This was the first time my husband and I have traveled with someone other than family. Our companions were a writer friend who I’ve known since 2002, and her boyfriend. We were able to spend plenty of relaxed time together, often comparing experiences at day’s end, but giving each other lots of room in between.

The McKinley Explorer

All Aboard! The McKinley Explorer.

Here we are, ready to board the McKinley Explorer, which took us from Denali NP to Anchorage. We were lucky to have fabulous views of Denali along the way, a real treat since the mountain had been hiding behind its own weather system the day before, when we were actually in the park.

Besides sharing the trip with these friends, Doug and I visited some old friends whom we hadn’t seen in 25 years. This couple had been in the back of our mind as we planned the Alaska trip — they’ve lived in Juneau for 25 years.

SAMSUNG CAMERA PICTURESThis is a very special woman — she introduced me and Doug. We owe her forever! She had started dating her husband about that same time and they married two weeks after we did. We had only seen each other once since then.

You can see we had lots to talk about, 25 years later. We couldn’t be quiet long enough to get a picture!

 

IMG_1357Doug was also able to connect with an old friend, someone he’s known since 7th grade and rarely sees. This connection was fun because it was so unexpected — a longer-than-anticipated layover at the Minneapolis airport had us hopping on the new (at least to us) transit system. We headed downtown, texting madly on the off-chance he could meet us. And he did.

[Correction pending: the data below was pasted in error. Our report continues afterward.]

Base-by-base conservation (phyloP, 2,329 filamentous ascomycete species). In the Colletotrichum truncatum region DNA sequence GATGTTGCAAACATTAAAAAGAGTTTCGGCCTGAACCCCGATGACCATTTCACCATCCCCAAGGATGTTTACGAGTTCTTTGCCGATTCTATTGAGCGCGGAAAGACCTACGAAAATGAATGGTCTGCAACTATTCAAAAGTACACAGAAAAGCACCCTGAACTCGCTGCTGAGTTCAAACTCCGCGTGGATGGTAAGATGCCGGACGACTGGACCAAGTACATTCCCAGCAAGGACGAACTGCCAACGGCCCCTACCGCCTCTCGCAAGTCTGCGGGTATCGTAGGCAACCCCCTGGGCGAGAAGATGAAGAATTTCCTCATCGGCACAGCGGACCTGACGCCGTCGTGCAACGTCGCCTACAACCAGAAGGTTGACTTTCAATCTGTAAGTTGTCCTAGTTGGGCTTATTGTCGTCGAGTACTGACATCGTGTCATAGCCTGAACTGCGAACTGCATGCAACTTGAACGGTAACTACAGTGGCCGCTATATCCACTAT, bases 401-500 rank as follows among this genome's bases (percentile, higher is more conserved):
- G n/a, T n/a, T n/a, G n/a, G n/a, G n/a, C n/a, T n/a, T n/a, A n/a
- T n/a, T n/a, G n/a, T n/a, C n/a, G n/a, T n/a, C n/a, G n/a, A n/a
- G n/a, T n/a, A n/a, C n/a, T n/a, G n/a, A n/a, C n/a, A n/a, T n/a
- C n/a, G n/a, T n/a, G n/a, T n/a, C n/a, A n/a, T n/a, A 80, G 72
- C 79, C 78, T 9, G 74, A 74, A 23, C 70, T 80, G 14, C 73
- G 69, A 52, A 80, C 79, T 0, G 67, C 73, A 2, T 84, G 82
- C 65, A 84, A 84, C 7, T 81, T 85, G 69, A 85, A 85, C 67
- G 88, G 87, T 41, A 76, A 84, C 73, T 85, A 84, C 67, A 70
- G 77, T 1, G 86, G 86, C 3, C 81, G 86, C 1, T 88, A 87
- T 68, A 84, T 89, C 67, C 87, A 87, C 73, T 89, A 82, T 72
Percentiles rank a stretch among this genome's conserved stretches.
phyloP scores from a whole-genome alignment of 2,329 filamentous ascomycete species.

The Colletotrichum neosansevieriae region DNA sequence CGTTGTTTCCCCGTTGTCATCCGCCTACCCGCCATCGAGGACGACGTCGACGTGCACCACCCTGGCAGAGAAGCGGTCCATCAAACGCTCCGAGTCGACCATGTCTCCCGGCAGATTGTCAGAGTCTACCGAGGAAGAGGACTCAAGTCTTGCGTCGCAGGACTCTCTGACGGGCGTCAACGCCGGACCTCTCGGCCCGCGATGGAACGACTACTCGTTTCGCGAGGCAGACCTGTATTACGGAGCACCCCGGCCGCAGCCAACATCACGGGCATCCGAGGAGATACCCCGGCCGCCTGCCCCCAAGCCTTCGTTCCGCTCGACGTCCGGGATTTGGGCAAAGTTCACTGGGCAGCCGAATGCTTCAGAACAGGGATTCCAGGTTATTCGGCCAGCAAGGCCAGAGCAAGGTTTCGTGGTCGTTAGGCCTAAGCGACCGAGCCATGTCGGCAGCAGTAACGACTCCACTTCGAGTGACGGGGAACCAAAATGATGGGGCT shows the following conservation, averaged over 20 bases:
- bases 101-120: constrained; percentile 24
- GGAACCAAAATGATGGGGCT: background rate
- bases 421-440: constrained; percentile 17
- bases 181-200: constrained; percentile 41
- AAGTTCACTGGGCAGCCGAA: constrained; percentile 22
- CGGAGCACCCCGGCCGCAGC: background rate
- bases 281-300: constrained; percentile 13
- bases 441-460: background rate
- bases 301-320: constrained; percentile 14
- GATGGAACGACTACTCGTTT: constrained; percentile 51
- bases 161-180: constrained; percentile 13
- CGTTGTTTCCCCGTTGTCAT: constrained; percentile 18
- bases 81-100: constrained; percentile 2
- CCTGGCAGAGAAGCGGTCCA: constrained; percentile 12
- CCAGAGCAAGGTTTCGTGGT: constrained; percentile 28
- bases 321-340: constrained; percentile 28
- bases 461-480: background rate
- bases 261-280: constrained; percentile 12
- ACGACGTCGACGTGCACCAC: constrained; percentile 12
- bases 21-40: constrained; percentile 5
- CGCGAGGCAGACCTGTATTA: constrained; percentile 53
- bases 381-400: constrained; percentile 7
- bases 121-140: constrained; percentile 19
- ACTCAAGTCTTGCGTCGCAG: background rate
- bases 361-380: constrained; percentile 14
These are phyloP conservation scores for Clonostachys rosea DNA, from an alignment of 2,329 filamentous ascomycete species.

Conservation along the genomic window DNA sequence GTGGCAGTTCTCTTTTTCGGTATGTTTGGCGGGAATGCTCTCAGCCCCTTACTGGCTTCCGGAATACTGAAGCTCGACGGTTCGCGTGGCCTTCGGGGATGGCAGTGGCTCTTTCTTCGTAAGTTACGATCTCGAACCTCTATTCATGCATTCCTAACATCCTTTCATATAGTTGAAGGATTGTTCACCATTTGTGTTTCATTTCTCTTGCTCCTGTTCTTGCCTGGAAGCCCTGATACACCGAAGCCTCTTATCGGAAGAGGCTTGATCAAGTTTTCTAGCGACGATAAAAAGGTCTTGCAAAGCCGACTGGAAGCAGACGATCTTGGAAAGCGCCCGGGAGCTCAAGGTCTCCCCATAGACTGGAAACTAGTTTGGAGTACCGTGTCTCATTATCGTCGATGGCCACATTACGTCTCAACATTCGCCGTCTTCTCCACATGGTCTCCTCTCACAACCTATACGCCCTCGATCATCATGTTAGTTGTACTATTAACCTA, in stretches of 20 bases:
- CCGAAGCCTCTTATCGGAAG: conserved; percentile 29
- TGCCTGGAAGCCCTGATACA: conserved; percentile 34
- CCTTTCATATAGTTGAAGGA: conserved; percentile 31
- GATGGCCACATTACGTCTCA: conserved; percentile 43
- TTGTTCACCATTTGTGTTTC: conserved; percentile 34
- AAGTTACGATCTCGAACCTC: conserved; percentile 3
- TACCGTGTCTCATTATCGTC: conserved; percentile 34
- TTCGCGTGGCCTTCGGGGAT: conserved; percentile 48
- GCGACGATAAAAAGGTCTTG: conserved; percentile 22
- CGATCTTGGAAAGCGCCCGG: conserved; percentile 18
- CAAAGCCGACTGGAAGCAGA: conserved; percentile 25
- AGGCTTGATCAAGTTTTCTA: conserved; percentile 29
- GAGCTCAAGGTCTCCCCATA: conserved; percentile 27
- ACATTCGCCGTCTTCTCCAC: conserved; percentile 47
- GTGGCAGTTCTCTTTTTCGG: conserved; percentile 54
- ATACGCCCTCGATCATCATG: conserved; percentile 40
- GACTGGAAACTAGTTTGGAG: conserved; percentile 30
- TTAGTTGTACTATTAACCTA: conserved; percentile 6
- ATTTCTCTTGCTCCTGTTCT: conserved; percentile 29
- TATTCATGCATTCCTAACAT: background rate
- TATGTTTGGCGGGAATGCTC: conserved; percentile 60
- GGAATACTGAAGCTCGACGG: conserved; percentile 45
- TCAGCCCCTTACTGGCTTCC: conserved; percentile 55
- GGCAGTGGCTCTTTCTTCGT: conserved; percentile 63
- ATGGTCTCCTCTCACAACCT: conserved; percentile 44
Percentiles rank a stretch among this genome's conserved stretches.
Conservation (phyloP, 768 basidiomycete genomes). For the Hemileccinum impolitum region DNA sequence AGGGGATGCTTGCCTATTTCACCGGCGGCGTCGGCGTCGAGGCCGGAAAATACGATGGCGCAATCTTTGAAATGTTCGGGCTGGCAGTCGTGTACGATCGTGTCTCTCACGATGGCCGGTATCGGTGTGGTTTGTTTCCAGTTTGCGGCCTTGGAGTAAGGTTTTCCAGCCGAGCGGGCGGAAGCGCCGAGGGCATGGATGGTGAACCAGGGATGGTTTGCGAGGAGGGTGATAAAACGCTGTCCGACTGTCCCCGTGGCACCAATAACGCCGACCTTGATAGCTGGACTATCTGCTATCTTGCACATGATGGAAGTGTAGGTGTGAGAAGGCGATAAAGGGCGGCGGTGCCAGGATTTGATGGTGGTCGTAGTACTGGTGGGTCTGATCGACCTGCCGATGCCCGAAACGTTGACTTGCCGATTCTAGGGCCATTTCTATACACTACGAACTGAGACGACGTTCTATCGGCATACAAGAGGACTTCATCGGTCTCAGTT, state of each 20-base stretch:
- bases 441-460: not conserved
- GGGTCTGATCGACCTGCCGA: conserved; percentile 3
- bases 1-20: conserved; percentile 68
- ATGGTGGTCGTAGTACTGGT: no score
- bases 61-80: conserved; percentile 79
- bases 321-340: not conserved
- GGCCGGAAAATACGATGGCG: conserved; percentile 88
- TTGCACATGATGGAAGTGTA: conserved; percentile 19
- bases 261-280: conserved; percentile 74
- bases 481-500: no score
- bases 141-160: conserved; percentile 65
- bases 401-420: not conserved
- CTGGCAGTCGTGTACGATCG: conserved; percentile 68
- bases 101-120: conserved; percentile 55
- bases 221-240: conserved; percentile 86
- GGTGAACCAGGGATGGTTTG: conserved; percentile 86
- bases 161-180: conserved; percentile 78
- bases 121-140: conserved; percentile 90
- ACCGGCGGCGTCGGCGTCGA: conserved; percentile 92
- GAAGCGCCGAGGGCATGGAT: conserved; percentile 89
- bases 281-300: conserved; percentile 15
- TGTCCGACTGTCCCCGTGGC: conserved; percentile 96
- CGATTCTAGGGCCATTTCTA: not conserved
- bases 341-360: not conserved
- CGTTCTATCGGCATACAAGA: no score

Mary Tyler Moore

Who can turn the world on with her smile?

Bonus: This one is neither silver nor gold, maybe bronzed? I got to say howdy to the woman responsible for bringing me to Minneapolis, where so much of my life unfolded. If you didn’t watch sitcoms in the 1970s you might not recognize this woman. But she had everything to do (subconsciously) with my move to the city as a young single woman in 1980. Yes, MTM is an icon of feminism!

I don’t know when the city put up the statue, but I hadn’t seen it before and it was a blast to throw my hat up beside hers.

On top of all that, while in Alaska I had the chance to meet two “virtual” friends IRL. Each shares a particular passion with me — one is an “unclutterer” and the other is a “RevGalBlogPal.”

What friends are you meeting up with this summer? Old friends or new, or maybe both at once? Because, really, nothing stays the same, and everything is always new. Yet we are still the same people we used to be. And only an old friend can remind us of that.

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Book Review: John McPhee’s Classic Work About Alaska: “Coming Into the Country”